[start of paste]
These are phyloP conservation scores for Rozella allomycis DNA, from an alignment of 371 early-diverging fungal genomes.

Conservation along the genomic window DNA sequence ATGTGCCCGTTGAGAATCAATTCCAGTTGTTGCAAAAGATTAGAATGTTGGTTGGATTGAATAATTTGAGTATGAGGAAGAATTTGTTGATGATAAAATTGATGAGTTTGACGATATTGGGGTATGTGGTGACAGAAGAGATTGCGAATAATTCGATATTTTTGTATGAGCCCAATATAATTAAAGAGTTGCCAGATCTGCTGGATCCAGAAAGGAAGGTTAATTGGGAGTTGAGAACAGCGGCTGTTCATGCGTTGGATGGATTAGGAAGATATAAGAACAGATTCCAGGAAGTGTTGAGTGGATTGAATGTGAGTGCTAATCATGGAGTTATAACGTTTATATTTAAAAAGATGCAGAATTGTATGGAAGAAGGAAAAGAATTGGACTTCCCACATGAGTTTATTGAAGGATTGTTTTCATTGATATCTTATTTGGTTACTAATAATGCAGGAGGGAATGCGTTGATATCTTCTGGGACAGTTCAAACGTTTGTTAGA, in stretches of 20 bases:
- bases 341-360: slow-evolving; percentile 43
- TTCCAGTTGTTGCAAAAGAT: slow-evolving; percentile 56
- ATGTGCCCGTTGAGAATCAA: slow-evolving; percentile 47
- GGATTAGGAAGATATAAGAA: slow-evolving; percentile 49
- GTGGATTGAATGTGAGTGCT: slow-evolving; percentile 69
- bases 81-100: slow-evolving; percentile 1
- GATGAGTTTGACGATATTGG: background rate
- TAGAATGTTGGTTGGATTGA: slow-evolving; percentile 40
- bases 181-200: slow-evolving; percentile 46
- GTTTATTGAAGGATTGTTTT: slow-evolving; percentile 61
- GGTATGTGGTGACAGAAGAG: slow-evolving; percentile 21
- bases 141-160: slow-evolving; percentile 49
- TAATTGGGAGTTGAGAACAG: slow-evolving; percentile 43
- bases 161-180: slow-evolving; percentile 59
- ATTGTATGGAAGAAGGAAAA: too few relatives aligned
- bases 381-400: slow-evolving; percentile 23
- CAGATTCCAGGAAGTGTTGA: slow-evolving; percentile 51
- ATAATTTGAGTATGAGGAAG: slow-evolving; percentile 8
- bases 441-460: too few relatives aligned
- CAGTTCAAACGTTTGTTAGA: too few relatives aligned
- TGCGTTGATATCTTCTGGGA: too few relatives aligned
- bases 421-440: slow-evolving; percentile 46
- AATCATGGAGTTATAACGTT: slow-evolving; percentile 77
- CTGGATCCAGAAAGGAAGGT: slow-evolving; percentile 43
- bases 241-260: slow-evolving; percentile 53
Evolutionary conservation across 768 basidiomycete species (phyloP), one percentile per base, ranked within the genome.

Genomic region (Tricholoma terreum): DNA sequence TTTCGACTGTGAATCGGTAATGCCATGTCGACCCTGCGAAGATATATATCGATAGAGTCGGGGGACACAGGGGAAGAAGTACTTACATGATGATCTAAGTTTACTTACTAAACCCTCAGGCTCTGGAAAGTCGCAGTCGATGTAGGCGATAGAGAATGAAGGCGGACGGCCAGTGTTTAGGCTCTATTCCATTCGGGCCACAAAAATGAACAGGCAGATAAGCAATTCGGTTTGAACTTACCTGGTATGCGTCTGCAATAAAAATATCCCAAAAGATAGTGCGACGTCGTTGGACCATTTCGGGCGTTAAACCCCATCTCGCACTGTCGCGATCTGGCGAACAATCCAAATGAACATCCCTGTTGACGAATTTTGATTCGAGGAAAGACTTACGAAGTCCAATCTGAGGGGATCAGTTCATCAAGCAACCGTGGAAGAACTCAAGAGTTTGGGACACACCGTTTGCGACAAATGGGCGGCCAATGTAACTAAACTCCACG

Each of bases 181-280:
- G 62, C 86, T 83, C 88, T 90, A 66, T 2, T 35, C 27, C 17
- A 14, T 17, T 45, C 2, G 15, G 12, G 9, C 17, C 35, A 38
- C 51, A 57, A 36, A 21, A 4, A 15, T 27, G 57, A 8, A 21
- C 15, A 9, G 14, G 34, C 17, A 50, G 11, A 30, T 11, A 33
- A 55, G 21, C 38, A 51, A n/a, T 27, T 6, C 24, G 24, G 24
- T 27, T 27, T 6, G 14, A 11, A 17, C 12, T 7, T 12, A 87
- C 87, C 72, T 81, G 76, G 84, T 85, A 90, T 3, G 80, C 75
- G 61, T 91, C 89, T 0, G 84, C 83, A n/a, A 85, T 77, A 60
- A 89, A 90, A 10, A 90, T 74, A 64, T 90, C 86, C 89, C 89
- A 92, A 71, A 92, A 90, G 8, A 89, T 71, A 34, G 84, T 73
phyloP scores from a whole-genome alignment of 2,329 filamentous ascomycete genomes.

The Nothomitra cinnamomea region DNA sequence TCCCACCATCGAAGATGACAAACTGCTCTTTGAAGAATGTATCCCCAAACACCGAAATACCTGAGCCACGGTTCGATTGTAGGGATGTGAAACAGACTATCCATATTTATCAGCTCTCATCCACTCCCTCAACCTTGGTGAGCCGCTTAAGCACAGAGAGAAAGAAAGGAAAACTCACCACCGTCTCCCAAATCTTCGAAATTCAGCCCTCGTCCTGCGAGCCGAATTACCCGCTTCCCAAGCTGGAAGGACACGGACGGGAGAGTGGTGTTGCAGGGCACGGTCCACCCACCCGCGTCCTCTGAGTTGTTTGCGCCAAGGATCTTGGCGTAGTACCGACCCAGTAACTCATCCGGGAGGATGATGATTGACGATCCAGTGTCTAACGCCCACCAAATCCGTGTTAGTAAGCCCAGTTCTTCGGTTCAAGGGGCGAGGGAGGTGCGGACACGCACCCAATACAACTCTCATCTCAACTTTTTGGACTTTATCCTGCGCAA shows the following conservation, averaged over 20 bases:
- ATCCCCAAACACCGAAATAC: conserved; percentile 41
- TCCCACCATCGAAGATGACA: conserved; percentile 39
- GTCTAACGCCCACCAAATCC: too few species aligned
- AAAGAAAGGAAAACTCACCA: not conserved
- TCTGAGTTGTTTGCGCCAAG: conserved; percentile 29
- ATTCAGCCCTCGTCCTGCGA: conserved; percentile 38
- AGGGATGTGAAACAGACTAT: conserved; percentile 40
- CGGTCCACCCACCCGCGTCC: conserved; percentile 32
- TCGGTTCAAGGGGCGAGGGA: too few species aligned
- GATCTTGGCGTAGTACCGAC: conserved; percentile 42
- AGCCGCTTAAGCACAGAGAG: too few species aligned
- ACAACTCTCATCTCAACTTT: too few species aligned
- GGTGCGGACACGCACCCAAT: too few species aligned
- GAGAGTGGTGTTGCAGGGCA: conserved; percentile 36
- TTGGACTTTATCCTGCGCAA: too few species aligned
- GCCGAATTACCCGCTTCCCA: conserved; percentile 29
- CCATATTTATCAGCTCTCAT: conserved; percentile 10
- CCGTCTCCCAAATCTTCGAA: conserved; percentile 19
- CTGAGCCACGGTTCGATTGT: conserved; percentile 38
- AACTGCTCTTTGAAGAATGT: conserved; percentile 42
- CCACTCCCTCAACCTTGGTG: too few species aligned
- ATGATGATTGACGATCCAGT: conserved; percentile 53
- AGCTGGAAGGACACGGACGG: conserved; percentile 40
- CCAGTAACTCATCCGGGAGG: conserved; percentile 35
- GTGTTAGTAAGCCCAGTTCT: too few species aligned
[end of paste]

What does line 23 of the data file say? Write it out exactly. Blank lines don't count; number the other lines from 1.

- TGCGTTGATATCTTCTGGGA: too few relatives aligned